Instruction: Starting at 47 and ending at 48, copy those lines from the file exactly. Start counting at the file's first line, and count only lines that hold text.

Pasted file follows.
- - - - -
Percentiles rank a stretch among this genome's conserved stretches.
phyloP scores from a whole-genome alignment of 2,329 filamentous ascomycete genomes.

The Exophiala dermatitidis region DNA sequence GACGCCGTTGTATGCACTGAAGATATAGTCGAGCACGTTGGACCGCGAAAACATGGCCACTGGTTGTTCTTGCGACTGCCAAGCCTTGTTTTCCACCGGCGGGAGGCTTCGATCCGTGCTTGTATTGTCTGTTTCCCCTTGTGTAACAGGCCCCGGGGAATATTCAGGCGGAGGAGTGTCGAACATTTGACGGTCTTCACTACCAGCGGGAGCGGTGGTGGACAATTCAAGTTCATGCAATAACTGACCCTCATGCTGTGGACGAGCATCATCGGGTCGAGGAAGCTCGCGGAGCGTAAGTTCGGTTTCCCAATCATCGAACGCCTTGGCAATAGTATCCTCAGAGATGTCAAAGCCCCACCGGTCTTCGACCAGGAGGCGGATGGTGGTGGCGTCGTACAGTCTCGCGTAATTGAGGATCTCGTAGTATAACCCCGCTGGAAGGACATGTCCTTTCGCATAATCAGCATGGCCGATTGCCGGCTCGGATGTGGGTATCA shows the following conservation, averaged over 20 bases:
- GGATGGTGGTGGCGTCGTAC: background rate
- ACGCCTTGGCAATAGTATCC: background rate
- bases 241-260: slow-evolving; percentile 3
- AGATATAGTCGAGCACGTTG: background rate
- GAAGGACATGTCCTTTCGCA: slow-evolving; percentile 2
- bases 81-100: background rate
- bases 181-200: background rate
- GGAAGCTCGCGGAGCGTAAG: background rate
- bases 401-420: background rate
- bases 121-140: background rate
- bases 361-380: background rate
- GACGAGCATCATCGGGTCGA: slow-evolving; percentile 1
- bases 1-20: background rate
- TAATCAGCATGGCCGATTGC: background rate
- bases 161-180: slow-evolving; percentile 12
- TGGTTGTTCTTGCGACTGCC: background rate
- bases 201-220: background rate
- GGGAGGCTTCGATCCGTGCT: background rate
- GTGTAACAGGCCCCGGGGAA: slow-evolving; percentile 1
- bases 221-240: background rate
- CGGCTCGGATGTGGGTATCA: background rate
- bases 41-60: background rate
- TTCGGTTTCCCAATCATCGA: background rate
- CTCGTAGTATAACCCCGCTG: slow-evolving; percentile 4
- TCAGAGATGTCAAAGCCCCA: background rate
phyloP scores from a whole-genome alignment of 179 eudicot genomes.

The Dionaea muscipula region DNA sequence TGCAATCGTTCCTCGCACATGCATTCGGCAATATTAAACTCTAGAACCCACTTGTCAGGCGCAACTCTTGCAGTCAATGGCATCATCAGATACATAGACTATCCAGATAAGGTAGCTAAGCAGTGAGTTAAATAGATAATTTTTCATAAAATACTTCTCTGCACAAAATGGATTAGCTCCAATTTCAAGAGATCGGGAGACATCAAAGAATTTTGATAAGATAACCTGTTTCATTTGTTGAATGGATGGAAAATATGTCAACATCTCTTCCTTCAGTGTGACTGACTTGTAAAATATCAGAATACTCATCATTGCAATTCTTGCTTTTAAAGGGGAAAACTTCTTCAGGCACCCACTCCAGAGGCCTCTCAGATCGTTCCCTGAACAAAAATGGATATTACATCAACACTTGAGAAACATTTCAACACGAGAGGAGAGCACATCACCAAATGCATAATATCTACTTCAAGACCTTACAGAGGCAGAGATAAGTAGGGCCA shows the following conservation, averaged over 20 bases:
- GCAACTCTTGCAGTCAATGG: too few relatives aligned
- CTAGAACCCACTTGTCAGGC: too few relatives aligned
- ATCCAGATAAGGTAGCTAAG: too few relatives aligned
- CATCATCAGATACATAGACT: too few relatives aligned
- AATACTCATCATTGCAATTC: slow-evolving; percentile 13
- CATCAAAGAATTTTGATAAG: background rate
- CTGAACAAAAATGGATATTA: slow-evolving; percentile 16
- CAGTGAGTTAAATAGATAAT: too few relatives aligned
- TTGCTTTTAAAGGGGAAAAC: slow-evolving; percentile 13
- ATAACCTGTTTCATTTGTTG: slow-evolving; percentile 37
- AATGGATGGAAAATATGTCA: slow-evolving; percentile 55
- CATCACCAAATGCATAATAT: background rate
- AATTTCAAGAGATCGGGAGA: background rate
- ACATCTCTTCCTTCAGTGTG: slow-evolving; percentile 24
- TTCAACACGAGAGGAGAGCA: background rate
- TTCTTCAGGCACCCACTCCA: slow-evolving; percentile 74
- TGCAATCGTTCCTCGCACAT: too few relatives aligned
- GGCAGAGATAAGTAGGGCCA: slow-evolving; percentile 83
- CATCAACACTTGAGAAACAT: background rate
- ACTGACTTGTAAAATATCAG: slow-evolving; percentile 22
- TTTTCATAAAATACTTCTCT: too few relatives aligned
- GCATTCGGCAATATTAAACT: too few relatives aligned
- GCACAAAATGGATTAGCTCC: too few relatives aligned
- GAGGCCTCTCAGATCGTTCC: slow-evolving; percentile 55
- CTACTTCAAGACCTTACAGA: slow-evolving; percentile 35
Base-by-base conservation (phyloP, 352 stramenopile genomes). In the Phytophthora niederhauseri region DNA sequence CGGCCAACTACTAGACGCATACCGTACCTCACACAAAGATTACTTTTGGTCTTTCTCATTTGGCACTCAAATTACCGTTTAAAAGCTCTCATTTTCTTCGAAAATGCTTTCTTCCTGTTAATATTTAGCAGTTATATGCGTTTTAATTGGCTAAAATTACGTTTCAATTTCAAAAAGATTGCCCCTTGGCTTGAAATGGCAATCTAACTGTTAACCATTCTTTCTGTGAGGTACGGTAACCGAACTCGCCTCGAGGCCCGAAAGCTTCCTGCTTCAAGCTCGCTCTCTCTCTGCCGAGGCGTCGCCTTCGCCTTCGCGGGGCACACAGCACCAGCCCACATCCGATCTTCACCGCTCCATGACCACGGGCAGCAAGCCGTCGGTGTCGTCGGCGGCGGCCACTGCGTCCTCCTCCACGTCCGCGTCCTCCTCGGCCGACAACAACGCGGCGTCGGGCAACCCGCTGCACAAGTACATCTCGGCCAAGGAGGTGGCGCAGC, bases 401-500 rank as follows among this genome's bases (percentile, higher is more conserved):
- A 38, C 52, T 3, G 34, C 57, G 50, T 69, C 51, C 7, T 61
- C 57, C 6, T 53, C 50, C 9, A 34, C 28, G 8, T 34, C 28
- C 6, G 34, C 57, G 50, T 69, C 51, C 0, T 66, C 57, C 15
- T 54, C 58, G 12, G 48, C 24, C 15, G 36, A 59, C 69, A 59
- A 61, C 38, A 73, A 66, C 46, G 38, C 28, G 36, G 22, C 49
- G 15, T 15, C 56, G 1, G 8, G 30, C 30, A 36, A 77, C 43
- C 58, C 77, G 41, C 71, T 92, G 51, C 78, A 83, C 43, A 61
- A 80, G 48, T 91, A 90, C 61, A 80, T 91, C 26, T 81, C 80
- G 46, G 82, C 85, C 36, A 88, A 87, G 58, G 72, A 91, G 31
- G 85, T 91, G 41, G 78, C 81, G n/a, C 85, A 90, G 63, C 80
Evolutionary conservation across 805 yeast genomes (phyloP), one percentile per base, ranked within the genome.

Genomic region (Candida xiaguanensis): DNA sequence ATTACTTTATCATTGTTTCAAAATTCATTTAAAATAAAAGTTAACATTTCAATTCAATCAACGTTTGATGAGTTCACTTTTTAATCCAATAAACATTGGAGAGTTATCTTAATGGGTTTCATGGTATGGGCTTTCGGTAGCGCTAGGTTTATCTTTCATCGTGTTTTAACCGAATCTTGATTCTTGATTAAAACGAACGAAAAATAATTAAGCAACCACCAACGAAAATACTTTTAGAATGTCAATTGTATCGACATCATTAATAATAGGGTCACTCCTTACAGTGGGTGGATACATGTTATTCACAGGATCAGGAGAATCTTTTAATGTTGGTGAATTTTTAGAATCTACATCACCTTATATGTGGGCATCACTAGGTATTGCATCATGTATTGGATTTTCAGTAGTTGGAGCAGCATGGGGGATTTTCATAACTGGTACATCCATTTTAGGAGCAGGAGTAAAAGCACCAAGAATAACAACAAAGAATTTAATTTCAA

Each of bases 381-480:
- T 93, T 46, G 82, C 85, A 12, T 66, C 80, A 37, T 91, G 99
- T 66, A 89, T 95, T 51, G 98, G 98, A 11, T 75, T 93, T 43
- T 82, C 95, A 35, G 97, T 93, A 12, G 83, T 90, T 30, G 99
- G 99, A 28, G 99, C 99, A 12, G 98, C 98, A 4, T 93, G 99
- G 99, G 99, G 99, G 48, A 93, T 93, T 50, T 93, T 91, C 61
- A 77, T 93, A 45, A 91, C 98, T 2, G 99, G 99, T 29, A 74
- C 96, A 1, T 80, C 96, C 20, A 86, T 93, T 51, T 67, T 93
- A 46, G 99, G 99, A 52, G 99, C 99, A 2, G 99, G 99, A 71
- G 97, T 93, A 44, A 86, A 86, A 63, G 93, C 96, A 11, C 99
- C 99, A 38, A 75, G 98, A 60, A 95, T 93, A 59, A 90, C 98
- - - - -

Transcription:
- TGCAATCGTTCCTCGCACAT: too few relatives aligned
- GGCAGAGATAAGTAGGGCCA: slow-evolving; percentile 83